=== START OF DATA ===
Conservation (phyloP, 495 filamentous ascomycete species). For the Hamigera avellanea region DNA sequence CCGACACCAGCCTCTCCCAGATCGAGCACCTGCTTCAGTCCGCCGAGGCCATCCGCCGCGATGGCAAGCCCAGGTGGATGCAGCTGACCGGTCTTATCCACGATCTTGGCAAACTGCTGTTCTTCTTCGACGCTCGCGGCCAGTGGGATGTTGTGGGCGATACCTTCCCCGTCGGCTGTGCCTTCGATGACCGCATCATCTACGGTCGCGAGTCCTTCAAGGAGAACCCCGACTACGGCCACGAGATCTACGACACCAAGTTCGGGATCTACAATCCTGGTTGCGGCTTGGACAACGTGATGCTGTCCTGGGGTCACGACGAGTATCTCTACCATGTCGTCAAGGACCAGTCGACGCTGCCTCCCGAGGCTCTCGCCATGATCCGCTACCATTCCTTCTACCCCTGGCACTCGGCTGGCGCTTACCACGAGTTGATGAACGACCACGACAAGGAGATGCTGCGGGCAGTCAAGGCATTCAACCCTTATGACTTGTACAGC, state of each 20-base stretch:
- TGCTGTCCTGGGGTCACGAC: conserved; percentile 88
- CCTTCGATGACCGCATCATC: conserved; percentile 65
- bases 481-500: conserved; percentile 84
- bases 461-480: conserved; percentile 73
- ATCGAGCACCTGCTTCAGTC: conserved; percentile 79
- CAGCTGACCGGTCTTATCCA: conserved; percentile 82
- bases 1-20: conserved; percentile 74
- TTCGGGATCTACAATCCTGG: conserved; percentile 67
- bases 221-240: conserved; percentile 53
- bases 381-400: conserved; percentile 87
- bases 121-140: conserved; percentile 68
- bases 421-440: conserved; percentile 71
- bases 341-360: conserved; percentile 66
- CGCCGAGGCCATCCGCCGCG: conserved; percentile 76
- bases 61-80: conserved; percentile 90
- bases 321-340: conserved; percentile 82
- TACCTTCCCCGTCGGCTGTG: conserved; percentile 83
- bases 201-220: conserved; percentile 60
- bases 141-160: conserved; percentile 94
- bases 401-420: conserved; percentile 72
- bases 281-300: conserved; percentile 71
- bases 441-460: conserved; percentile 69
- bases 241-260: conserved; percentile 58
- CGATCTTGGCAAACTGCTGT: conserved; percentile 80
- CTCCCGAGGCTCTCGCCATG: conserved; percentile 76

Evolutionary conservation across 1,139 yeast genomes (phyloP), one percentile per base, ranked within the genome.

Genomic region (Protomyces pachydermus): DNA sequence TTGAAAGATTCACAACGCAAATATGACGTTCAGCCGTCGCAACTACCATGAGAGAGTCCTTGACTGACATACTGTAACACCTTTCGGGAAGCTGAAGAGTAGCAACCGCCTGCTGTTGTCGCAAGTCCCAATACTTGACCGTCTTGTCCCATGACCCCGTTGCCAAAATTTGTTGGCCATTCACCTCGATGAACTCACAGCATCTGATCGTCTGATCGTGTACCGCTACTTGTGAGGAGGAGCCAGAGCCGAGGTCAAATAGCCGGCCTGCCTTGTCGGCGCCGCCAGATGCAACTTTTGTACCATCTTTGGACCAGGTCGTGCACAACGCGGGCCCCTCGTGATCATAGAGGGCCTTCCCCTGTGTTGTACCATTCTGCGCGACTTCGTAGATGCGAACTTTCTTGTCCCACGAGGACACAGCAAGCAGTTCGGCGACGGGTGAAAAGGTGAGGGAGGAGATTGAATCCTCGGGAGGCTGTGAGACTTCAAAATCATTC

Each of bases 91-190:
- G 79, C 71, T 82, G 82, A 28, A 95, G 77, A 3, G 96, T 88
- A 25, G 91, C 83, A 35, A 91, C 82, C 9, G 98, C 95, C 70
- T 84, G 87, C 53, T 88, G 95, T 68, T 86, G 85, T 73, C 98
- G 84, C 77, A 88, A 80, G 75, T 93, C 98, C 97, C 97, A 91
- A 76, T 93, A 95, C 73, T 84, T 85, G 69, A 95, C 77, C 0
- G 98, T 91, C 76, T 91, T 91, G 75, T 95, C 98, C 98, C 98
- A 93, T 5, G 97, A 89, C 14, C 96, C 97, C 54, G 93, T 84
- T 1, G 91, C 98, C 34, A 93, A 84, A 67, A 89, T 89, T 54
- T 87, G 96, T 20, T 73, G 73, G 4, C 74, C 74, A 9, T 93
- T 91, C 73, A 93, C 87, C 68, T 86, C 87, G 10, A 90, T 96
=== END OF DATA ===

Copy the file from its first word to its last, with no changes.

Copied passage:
Conservation (phyloP, 495 filamentous ascomycete species). For the Hamigera avellanea region DNA sequence CCGACACCAGCCTCTCCCAGATCGAGCACCTGCTTCAGTCCGCCGAGGCCATCCGCCGCGATGGCAAGCCCAGGTGGATGCAGCTGACCGGTCTTATCCACGATCTTGGCAAACTGCTGTTCTTCTTCGACGCTCGCGGCCAGTGGGATGTTGTGGGCGATACCTTCCCCGTCGGCTGTGCCTTCGATGACCGCATCATCTACGGTCGCGAGTCCTTCAAGGAGAACCCCGACTACGGCCACGAGATCTACGACACCAAGTTCGGGATCTACAATCCTGGTTGCGGCTTGGACAACGTGATGCTGTCCTGGGGTCACGACGAGTATCTCTACCATGTCGTCAAGGACCAGTCGACGCTGCCTCCCGAGGCTCTCGCCATGATCCGCTACCATTCCTTCTACCCCTGGCACTCGGCTGGCGCTTACCACGAGTTGATGAACGACCACGACAAGGAGATGCTGCGGGCAGTCAAGGCATTCAACCCTTATGACTTGTACAGC, state of each 20-base stretch:
- TGCTGTCCTGGGGTCACGAC: conserved; percentile 88
- CCTTCGATGACCGCATCATC: conserved; percentile 65
- bases 481-500: conserved; percentile 84
- bases 461-480: conserved; percentile 73
- ATCGAGCACCTGCTTCAGTC: conserved; percentile 79
- CAGCTGACCGGTCTTATCCA: conserved; percentile 82
- bases 1-20: conserved; percentile 74
- TTCGGGATCTACAATCCTGG: conserved; percentile 67
- bases 221-240: conserved; percentile 53
- bases 381-400: conserved; percentile 87
- bases 121-140: conserved; percentile 68
- bases 421-440: conserved; percentile 71
- bases 341-360: conserved; percentile 66
- CGCCGAGGCCATCCGCCGCG: conserved; percentile 76
- bases 61-80: conserved; percentile 90
- bases 321-340: conserved; percentile 82
- TACCTTCCCCGTCGGCTGTG: conserved; percentile 83
- bases 201-220: conserved; percentile 60
- bases 141-160: conserved; percentile 94
- bases 401-420: conserved; percentile 72
- bases 281-300: conserved; percentile 71
- bases 441-460: conserved; percentile 69
- bases 241-260: conserved; percentile 58
- CGATCTTGGCAAACTGCTGT: conserved; percentile 80
- CTCCCGAGGCTCTCGCCATG: conserved; percentile 76

Evolutionary conservation across 1,139 yeast genomes (phyloP), one percentile per base, ranked within the genome.

Genomic region (Protomyces pachydermus): DNA sequence TTGAAAGATTCACAACGCAAATATGACGTTCAGCCGTCGCAACTACCATGAGAGAGTCCTTGACTGACATACTGTAACACCTTTCGGGAAGCTGAAGAGTAGCAACCGCCTGCTGTTGTCGCAAGTCCCAATACTTGACCGTCTTGTCCCATGACCCCGTTGCCAAAATTTGTTGGCCATTCACCTCGATGAACTCACAGCATCTGATCGTCTGATCGTGTACCGCTACTTGTGAGGAGGAGCCAGAGCCGAGGTCAAATAGCCGGCCTGCCTTGTCGGCGCCGCCAGATGCAACTTTTGTACCATCTTTGGACCAGGTCGTGCACAACGCGGGCCCCTCGTGATCATAGAGGGCCTTCCCCTGTGTTGTACCATTCTGCGCGACTTCGTAGATGCGAACTTTCTTGTCCCACGAGGACACAGCAAGCAGTTCGGCGACGGGTGAAAAGGTGAGGGAGGAGATTGAATCCTCGGGAGGCTGTGAGACTTCAAAATCATTC

Each of bases 91-190:
- G 79, C 71, T 82, G 82, A 28, A 95, G 77, A 3, G 96, T 88
- A 25, G 91, C 83, A 35, A 91, C 82, C 9, G 98, C 95, C 70
- T 84, G 87, C 53, T 88, G 95, T 68, T 86, G 85, T 73, C 98
- G 84, C 77, A 88, A 80, G 75, T 93, C 98, C 97, C 97, A 91
- A 76, T 93, A 95, C 73, T 84, T 85, G 69, A 95, C 77, C 0
- G 98, T 91, C 76, T 91, T 91, G 75, T 95, C 98, C 98, C 98
- A 93, T 5, G 97, A 89, C 14, C 96, C 97, C 54, G 93, T 84
- T 1, G 91, C 98, C 34, A 93, A 84, A 67, A 89, T 89, T 54
- T 87, G 96, T 20, T 73, G 73, G 4, C 74, C 74, A 9, T 93
- T 91, C 73, A 93, C 87, C 68, T 86, C 87, G 10, A 90, T 96